Let’s face it, before Tom Hiddleston took the role over, Loki was fairly low in the ranks of popular Marvel comic villains. Sure he was considered Thor’s archenemy, but as a villain, he was a fairly typical megalomaniacal world-conqueror sort. Tom Hiddleston, in his appearance in Thor, The Avengers, and most recently Thor 2: The Dark World, have redefined Loki and made him one of Marvel’s most popular characters.

The Marvel Cinematic Loki retains Loki’s powers and tactics as a trickster and sorceror, but made the focus of his character development his self-worth issues. In Thor, Loki feels that Odin considers him inferior to his brother, this despite Thor’s arrogance and immaturity. This is made even worse when he discovers he’s not even Asgardian, he’s a Frost Giant adopted by Odin. So to win his father’s love, he shows Thor for the ass that he is, and then manipulates the Frost Giants so that he is in a position to kill their king, and look justified in doing so, giving him all the reason he needs to try to wipe out their world. In The Avengers, bereft of acceptance from his father, he tries to prove he is greater than him by conquering Earth (with the help of Thanos and the Chitauri). Finally, in Thor 2, he’s given up any semblance of loving his adopted father, and is only motivated to help Thor by revenge against the Dark Elves. At the film’s end….well, it’s still a little too new to say here, but lets just say Loki’s need for affirmation has manifested itself again.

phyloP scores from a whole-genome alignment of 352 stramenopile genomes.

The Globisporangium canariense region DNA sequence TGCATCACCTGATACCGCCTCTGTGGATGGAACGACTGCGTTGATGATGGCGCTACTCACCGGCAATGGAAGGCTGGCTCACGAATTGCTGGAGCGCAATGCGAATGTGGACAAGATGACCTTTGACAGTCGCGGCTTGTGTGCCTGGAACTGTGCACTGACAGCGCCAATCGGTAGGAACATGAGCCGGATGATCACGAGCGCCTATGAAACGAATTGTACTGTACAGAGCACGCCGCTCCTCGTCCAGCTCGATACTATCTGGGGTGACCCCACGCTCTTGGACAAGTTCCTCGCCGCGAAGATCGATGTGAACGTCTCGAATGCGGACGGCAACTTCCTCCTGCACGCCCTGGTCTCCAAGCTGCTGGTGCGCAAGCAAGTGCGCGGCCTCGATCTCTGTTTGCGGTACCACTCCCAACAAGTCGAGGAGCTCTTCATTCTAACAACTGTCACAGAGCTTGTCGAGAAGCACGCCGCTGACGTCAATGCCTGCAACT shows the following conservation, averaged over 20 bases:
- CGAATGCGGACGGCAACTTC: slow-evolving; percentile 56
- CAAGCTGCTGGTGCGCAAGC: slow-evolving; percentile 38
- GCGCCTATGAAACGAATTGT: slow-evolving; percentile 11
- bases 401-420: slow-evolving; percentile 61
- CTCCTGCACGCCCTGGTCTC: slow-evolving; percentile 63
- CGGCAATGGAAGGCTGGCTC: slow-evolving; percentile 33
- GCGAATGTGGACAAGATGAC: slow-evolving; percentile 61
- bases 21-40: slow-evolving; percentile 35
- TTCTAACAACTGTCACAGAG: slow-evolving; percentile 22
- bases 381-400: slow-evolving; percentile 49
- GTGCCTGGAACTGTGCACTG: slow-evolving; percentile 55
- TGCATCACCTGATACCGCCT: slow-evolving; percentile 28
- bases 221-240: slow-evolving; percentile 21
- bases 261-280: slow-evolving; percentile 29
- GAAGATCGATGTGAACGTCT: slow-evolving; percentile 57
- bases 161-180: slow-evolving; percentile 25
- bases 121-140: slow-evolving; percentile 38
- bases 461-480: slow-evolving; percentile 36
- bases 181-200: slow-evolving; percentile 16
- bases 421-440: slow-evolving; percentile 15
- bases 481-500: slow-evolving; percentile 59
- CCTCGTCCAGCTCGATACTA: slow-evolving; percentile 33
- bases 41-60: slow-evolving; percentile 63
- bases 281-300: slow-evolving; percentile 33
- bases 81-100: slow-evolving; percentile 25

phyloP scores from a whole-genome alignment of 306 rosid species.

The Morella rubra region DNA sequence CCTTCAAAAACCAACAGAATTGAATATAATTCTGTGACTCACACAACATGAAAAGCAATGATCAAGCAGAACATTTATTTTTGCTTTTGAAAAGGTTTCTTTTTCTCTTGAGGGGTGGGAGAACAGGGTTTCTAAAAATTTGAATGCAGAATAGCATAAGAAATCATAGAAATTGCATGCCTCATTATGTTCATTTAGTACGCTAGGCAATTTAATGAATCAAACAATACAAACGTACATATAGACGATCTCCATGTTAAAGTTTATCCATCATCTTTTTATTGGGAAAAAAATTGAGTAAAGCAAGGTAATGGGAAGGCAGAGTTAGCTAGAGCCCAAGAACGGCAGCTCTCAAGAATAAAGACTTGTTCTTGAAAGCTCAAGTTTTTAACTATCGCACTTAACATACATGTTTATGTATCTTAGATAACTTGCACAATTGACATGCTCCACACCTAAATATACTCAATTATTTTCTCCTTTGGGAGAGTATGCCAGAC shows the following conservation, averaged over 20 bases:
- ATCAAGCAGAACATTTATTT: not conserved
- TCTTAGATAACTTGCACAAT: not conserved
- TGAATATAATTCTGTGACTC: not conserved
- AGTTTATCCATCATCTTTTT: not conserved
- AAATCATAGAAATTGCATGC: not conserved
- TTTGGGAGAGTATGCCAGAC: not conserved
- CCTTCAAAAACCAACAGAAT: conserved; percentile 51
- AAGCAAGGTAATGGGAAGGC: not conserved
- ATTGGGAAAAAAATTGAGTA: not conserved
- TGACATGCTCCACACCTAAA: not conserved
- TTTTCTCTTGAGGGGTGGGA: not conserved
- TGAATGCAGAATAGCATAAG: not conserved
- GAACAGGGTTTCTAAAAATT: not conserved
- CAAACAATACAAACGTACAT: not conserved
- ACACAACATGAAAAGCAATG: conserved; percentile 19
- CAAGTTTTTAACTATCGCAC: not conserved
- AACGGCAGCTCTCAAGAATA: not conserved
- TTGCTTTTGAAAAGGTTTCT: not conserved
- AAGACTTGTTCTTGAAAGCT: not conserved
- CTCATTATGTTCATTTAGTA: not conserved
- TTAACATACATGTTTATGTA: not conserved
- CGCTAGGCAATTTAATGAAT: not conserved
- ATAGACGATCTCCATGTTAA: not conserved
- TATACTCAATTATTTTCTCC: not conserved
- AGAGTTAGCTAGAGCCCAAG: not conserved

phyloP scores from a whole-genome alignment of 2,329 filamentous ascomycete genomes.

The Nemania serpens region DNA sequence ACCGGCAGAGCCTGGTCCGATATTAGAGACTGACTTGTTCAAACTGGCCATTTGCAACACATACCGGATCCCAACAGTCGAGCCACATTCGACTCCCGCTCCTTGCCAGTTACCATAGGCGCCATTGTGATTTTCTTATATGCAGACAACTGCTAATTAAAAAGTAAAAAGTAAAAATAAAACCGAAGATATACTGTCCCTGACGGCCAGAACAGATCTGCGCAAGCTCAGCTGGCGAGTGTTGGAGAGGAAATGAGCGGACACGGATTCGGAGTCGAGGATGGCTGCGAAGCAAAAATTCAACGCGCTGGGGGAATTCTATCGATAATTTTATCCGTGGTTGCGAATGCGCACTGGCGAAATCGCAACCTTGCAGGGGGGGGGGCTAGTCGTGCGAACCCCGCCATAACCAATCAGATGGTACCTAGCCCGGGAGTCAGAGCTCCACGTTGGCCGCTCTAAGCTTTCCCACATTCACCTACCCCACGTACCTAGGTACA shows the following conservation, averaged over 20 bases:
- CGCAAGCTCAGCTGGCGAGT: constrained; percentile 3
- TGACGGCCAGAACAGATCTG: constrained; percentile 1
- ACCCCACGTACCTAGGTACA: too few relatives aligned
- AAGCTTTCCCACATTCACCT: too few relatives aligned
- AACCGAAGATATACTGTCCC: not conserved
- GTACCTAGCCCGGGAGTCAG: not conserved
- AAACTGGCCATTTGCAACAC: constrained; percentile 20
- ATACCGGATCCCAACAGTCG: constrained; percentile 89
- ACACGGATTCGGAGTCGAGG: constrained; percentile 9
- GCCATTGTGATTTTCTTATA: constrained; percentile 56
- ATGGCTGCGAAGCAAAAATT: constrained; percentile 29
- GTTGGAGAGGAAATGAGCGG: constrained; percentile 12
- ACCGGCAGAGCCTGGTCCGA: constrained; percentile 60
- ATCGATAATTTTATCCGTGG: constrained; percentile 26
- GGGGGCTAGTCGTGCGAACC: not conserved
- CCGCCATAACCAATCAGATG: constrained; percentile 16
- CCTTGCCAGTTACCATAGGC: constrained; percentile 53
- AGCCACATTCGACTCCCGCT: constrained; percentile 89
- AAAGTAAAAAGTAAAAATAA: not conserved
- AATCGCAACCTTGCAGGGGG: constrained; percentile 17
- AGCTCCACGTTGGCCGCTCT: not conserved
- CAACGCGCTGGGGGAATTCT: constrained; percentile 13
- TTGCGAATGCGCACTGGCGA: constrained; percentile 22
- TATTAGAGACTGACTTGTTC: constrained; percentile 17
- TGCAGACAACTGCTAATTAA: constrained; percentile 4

Tom plays Loki as a charming, witty, affably evil persona barely concealing the rage and fury he feels at his place in life, and does a fantastic job with the role. The little nuances, such as the laughter, the mirthless smile, and the few times when the facade drops and we see the true sadistic side of Loki, are all brilliantly done. It’s a shame we won’t see Tom as Loki again anytime soon, because he’s set himself up as a superstar from that role alone.

2. Handsome Jack – Borderlands 2

Handsome Jack

“Hey, you know how I got my hands on that Vault Key? See, a few years back, Wilhelm and I paid a visit to your little friend Tannis. And we beat her for hours. We ripped it outta her broken fingers. But we let her live. Because that’s what heroes do. They show mercy. “

Okay, if you’ve played Borderlands, you know it’s not a nice place at all. The wildlife is vicious and terrifying, most of the people have gone completely insane and think nothing of inflicting horrible atrocities upon each other, whatever parts aren’t overrun by bandits are almost all controlled by a monolithic mega-corp that has equally low regard for human life, and ever the heroes that you play as have what could most kindly be described as “issues”. But nothing shows the ugly, the evil, the skin-crawling wrongness of the world of Pandora like Handsome Jack.